the scan continues from the member that was first added to the queue.

When the queue is empty,
or after QSIZE*x*= times REFRESHQ*x*= iterations have been
executed since the queue was last refreshed, new candidates are
found and put onto the queue.
Valid values for the REFRESHQ*x*= options are greater than 0.0
and less than or equal to 1.0.
The default for REFRESHQ*x* is 0.75.
If the scan cannot find enough candidates to fill the queue, the
procedure
reduces the value of QSIZE*x*=.
If *qfound* is the number of candidates found,
the new QSIZE*x*= value is
*qfound* + (( *old QSIZEx*= - *qfound* ) * *REDUCEQSIZEx*= ).
Valid values of the REDUCEQSIZE*x*= option are between 0.0 and 1.0, inclusive.
The default for REDUCEQSIZE*x*= is 1.0.

The Q*x*FILLSCAN= option controls the amount of additional
candidate selection work performed to
find better candidates to put into the queue after the queue has been
filled.
If you specify Q*x*FILLSCAN=FIRST, the nonbasic arcs, and during stage 2
optimization, nonbasic constraint
slack and surplus variables, and nonbasic nonarc variables are scanned;
the scan stops when the queue is filled.
If a node has more than one
eligible arc directed toward it, the best such arc is put onto the queue.
Q*x*FILLSCAN=FIRST is the default.

If Q*x*FILLSCAN=BEST is specified, everything that is nonbasic is scanned
and the best eligible candidates are used to fill the queue.

If Q*x*FILLSCAN=PARTIAL is specified,
after the queue is fill, the scan continues
for another Q*x*FILLNPARTIAL=
cycles in the hope that during the additional scan, better candidates
are found to replace other candidates previously put onto the queue.
Q*x*FILLNPARTIAL=10 is the default.
If Q*x*FILLSCAN=FIRST or Q*x*FILLSCAN=PARTIAL ,
the scan starts where the previous iteration ended; that is,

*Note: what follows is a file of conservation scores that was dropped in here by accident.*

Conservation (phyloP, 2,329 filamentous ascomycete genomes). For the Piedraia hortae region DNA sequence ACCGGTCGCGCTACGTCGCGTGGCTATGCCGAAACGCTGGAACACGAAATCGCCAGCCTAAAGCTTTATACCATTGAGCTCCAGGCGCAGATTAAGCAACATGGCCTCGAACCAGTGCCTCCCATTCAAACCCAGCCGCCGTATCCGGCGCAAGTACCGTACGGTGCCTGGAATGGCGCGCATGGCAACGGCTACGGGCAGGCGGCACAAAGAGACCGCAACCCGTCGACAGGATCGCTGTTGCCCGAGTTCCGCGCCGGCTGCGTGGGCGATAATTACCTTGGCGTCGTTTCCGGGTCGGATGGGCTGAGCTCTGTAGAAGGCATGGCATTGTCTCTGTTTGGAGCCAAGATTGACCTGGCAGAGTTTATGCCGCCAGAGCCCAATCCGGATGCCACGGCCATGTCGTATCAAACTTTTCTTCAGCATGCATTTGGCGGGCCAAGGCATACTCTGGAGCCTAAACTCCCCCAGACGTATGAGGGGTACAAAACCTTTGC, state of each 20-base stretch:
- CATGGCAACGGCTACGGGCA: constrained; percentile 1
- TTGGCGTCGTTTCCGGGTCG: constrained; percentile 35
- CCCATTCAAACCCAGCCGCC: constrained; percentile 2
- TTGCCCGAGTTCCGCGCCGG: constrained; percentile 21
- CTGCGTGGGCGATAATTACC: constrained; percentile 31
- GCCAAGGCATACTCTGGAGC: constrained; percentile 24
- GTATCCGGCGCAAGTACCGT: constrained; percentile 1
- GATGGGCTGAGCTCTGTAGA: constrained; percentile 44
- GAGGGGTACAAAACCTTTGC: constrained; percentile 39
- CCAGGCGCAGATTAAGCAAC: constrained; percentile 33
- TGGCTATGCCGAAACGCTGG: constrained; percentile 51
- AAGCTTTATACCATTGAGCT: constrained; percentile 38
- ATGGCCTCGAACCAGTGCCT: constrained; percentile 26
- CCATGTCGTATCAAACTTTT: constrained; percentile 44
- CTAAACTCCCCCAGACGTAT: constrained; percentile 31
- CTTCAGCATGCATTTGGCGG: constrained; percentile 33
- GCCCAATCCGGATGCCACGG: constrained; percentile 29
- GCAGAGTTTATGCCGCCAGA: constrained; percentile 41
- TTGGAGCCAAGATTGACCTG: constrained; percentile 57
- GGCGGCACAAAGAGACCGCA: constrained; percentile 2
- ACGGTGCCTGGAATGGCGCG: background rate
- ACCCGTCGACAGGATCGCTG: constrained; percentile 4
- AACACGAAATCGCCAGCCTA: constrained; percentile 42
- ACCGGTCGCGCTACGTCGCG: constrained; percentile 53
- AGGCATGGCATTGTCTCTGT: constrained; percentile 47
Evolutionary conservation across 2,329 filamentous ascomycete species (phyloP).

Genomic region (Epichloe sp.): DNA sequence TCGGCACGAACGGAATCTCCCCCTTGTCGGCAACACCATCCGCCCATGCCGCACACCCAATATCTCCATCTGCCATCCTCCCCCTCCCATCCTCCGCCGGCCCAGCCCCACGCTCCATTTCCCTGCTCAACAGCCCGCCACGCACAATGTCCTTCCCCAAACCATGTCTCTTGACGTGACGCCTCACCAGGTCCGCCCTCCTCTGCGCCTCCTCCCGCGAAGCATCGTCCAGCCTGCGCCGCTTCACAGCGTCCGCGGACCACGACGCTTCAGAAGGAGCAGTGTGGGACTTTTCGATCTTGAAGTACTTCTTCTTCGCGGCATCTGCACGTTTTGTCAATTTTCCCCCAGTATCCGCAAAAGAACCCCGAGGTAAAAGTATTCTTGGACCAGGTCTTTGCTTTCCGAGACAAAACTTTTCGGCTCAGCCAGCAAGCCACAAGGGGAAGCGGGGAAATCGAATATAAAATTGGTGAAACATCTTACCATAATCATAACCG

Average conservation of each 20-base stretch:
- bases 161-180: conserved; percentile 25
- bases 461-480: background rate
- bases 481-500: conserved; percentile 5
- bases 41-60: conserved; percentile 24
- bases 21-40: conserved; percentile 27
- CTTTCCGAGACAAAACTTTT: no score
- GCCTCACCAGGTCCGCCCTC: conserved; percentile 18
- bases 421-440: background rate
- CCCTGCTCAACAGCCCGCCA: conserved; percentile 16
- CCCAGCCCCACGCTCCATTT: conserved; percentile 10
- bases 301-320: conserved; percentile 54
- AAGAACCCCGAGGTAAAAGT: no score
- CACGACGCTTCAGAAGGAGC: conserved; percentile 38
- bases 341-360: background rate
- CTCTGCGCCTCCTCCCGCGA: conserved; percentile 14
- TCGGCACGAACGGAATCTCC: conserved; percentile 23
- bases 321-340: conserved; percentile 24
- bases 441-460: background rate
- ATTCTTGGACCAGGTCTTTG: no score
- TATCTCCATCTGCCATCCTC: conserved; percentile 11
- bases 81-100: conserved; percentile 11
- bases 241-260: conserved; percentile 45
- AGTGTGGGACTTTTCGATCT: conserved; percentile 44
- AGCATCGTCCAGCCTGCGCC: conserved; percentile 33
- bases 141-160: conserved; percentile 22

it is wrap-around.

In the following section, dual variables and reduced costs are explained.
These help PROC NETFLOW determine whether an arc, constraint slack, surplus,
or nonarc variable should have a flow or value change.
P2SCAN=ANY and the DUALFREQ= option can be specified to control stage 2 pricing,
and how often dual variables and reduced costs are calculated.
What usually happens when PRICETYPE2=Q is specified is
that before the first iteration,
the queue is filled
with nonbasic variables that are eligible to enter the basis.
At the start of each iteration, a candidate on the queue is examined
and its reduced cost is calculated to ensure that it is still
eligible to enter the basis.
If it is ineligible to enter the basis, it is removed from the queue
and another candidate on the queue is examined, until
a candidate on the queue is found that can enter the basis.
When this happens, a *minor* iteration occurs.
If there are no candidates left on the queue, or several iterations
have been performed since the queue was refreshed,
new nonbasic variables that are eligible to enter the basis are
found and are placed on the queue.
When this occurs, the iteration is termed a *major* iteration.
Dual variables are calculated or maintained every iteration.

During most optimizations, if a variable
is put onto the queue during a major iteration, it usually remains
eligible to enter the basis in later minor iterations.
Specifying P2SCAN=ANY indicates that PROC NETFLOW should choose
*any* candidate on the queue and use that as the entering variable.
Reduced costs are not calculated. It is simply hoped that
the chosen candidate is eligible.
Sometimes, a candidate on the queue is chosen that has become
ineligible and the optimization takes "a step backward"
rather than "a step forward" toward the optimum.
However, the disadvantages of incurring an occasional step backwards
and the possible danger of never converging to the optimum,
are offset by not having to calculate reduced costs and, more
importantly, not having to maintain dual variable values.
The calculation of dual variables is one of two large linear equation
systems that must be solved each iteration in the Simplex
iteration.

If P2SCAN=ANY is specified, dual variables are calculated after DUALFREQ= iterations have been performed since they were last calculated. These are used to calculate the reduced costs of all the candidates currently on the queue. Any candidate found to be ineligible to enter the basis is removed from the queue. DUALFREQ=4 is the default.

Once again, the practice of not maintaining correct dual variable values is dangerous because backward steps are allowed, so the optimization is not guaranteed to converge to the optimum. However, if PROC NETFLOW does not run forever, it can find the optimum much more quickly than when the P2SCAN= option is not ANY. Before concluding that any solution is optimal, PROC NETFLOW calculates true dual variable values and reduced costs and uses these to verify that the optimum is really at hand.

Whether P2SCAN=ANY is specified or not, dual variables are always calculated at the start of major iterations.